The mutually inclusive nature of teacher and student reflection

Here’s something you could try with upper elementary students and any PYP unit planner – get them to help you reflect on the inquiry!

I just had the pleasure of leading a  group of students through reflecting on the PYP exhibition planner. I chose a small sample of six students and worked through the most accessible stages of the planner. The students gave some incredibly insightful contributions (sometimes more probing than the teachers:-). In summary this is what I heard:

Students value the reflective process and appreciate how it helps them as learners. They stated they would have liked more frequent, shorter reflections.

Students value assessment that helps them improve. They identified opportunities where peer assessment could be better utilised to inform conceptual understanding and not just skills. Students noticed when the teachers’ feedback was not equitable – some kids got more teacher attention than others.

Students care about their learning and the actions they take. They talked about a couple of activities that did not help them learn. They asked to be given more time to work on their action; regrouping with their plans after the exhibition was over. They also wanted to revisit their passions and interests and explore the extent of these new learnings.

Students found the research process a challenge. Interestingly, some were a little bemused that they did not use all the data they collected. They also felt a little hurried by the competing demands of other tasks while researching.

Students value the importance of learning how to learn. They commented on how they would like more strategies and time to break down research findings and synthesise within the context of their guiding questions.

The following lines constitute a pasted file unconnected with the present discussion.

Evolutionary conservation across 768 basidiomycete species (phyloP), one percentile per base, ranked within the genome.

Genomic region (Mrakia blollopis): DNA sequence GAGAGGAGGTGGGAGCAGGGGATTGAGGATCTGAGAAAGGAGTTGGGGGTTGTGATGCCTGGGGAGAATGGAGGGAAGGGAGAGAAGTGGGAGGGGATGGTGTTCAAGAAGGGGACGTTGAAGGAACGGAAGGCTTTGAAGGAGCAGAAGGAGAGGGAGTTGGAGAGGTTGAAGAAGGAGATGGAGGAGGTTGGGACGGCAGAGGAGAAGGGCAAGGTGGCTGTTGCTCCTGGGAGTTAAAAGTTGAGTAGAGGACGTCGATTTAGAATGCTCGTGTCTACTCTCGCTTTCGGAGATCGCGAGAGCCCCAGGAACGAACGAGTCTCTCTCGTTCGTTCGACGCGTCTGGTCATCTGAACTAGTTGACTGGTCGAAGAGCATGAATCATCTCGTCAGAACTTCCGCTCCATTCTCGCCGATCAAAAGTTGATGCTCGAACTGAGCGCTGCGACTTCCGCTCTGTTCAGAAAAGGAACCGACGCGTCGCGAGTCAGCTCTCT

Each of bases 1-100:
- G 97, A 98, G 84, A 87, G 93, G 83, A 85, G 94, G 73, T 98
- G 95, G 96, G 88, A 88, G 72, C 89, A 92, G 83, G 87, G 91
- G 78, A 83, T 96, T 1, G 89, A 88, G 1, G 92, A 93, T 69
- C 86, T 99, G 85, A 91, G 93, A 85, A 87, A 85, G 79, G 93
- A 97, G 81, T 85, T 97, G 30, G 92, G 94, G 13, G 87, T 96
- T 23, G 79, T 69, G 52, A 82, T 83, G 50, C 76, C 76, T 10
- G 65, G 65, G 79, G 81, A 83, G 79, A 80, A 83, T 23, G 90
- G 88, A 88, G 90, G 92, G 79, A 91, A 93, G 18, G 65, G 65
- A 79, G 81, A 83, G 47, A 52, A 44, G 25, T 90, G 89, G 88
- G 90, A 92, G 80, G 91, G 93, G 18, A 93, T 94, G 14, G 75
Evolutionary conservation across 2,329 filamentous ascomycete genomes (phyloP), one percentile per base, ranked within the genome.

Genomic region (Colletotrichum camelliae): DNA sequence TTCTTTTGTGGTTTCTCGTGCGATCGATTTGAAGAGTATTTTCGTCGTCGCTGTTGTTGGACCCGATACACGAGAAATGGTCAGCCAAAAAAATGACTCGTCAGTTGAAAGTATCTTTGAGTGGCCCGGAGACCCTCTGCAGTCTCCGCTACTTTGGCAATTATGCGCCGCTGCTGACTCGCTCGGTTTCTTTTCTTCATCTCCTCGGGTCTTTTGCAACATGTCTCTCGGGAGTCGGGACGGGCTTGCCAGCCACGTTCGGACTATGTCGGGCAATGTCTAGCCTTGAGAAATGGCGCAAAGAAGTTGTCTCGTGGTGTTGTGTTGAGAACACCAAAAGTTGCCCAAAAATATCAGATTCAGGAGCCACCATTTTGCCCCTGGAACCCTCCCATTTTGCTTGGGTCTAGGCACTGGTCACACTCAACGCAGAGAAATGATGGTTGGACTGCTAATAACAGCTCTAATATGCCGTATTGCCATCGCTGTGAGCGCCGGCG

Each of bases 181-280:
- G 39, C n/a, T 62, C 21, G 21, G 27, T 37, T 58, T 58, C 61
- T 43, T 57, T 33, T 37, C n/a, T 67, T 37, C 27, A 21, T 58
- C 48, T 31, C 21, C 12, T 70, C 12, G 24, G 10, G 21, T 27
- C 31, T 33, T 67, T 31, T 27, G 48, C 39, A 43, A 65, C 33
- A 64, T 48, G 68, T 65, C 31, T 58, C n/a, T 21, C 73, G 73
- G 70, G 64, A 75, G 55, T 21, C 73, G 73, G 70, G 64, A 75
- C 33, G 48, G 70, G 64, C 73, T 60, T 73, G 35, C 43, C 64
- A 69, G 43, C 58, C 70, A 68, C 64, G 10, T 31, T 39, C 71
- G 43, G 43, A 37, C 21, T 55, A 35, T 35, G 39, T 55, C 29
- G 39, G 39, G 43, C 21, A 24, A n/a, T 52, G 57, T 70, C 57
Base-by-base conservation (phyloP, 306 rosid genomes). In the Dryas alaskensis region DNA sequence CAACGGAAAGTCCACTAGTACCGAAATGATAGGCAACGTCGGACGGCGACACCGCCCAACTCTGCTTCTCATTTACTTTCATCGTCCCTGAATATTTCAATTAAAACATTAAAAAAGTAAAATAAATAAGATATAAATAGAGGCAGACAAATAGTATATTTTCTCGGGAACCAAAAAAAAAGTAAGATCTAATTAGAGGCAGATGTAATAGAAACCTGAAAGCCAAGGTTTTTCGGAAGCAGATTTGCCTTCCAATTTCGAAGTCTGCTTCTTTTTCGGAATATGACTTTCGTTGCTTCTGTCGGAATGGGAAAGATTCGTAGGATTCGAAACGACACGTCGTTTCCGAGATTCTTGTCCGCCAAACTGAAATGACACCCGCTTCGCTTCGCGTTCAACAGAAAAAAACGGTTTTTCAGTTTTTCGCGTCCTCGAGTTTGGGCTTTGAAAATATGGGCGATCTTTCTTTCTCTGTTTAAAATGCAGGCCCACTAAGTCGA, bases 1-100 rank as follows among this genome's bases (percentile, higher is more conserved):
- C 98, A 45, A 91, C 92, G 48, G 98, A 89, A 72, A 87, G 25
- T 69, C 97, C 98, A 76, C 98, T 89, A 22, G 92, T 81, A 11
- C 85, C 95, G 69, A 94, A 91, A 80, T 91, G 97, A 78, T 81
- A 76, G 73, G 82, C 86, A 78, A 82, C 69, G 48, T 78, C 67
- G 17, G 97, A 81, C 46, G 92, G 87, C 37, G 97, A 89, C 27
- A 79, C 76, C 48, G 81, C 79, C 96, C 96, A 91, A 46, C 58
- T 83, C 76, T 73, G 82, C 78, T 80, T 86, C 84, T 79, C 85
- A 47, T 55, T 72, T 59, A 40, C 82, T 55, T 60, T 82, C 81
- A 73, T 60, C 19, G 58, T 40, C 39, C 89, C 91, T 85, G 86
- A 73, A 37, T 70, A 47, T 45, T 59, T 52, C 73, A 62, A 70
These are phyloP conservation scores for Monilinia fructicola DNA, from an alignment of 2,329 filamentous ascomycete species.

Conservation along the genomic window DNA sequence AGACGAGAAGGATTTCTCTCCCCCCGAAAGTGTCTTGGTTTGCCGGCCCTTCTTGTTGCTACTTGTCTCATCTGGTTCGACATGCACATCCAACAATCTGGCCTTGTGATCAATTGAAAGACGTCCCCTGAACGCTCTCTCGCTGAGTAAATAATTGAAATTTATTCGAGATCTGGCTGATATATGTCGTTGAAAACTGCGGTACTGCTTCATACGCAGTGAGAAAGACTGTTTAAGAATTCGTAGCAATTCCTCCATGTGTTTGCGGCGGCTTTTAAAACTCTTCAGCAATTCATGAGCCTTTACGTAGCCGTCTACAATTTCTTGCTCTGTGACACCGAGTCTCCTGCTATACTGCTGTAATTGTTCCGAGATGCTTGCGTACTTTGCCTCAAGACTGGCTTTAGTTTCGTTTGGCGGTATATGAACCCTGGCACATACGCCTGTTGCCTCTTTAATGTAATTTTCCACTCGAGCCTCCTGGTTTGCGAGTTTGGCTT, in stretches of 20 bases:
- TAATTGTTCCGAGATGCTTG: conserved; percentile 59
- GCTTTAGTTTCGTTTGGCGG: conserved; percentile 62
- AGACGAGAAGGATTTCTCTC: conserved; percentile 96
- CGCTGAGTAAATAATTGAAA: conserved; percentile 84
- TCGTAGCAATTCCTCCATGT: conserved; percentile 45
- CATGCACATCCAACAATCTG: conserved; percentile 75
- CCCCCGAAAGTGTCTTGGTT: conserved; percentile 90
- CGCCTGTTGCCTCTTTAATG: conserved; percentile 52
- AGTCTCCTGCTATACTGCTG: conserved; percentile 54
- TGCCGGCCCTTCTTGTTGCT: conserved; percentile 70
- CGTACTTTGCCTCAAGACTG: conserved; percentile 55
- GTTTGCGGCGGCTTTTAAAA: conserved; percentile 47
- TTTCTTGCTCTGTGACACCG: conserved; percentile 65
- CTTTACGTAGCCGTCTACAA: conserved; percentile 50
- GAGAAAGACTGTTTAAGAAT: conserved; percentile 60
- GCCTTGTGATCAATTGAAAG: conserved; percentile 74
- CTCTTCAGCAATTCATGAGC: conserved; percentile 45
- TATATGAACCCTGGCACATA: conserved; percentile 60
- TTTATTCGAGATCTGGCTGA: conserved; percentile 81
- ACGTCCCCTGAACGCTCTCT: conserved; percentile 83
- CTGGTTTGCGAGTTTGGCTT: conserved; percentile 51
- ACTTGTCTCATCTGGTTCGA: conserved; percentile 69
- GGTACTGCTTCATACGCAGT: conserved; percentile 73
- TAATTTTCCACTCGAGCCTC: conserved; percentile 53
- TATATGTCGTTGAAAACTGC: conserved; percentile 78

Students value their independence. They do not always want to be told what to do and when to do it, but wanted to have more autonomy to make decisions for themselves about their work habits.

I believe these student reflective insights are equally as valuable as the ones that teachers produce. Ultimately they should make us question the what, how and why of our practices. Unearthed within this reflective process were issues relating to differentiation, skills teaching, research, independence, autonomy and reflective learning to name a few.

As teachers we all have hunches about learning that we attribute to success or failure, the problem in schools is that feelings and pre-conceptions can evolve into undeniable truths with little evidence to back them up. I envision a place where students themselves can have a legitimate voice in what constitutes the best learning. In turn, this student voice represents a type of evidence that can frame a context for authentic teacher inquiry and action research, so that the distinction between teaching and learning becomes seamless.


Learning from the best